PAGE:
``It just made sense for us to use Bridgestone in the more international series and continue promoting Firestone in the all-American oval series,'' he said.
Over at IRL, Mr. Speyer said, Goodyear made an effort to become that series' sole supplier.
``(The IRL was) extremely confident in our tires and our product,'' he said. ``They had one concern, and that was whether we would financially be healthy.''
BFS secured the contract, and Mr. Speyer said the company may have seen a different fate by now if it hadn't.
``If we had lost that Indy contract to Goodyear, it would have sent a pretty negative message to the industry about Firestone,'' he said.
Mr. Speyer said he remembers doing an interview with the Wall Street Journal, and he was bring grilled about the Firestone brand being yanked from racing.
``I said, `No, we're going to use this to rebuild once again,''' he said. ``If we had turned away from that, there's no question we wouldn't be where we are today.''
Ironically, winning the sole supplier contract undoubtedly was a significant factor in the Firestone brand's comeback, but actually being the sole supplier is Mr. Speyer's biggest regret of these past 10 years.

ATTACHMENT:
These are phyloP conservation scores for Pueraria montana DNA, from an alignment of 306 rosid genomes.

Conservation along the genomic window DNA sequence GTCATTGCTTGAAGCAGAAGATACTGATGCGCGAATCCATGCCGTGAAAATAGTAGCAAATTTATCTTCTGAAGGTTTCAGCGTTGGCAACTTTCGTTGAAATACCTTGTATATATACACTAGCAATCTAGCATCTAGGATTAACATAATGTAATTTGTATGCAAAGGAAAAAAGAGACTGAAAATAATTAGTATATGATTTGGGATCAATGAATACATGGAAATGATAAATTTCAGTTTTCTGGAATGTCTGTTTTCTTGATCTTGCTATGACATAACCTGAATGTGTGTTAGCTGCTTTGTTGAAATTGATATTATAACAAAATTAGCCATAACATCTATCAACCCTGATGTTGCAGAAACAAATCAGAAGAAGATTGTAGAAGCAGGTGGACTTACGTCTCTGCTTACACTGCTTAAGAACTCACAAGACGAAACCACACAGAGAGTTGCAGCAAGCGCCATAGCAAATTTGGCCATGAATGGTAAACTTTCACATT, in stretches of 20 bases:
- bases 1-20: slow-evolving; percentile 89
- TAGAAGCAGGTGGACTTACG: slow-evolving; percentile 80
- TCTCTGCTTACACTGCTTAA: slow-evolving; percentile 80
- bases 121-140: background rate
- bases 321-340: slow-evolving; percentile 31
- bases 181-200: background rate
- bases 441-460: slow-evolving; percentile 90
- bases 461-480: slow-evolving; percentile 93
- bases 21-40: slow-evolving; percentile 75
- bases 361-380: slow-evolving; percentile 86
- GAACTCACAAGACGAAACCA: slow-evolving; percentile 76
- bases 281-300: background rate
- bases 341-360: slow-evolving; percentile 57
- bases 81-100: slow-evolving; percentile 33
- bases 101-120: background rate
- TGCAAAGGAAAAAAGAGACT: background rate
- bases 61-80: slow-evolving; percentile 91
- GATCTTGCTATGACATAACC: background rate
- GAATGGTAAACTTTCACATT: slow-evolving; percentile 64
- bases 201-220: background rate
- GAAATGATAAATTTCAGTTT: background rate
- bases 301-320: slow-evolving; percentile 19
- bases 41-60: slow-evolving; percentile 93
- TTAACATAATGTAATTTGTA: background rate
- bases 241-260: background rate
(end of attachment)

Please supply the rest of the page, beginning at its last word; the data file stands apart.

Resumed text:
``If I could do it all over again, I think I wouldn't have signed as many teams as we did and tried to keep the competition even more so that Goodyear would have stayed,'' he said.
At the time, Firestone officials were ecstatic to sign drivers that only a couple years before had doubted the brand's abilities. Now however, Mr. Speyer said, the most high-profile racing series are tied up in single-supplier arrangements that aren't likely to change.
``Maybe the ultimate victory is when the competition drops out as was the case here,'' he said. ``But that is just such a short victory because then when you're left without somebody to compete against, it takes away a lot of the competitive drive but it also takes away the media interest. Quite frankly nobody covers tires much anymore unless you have a problem.''
Just ask Group Michelin.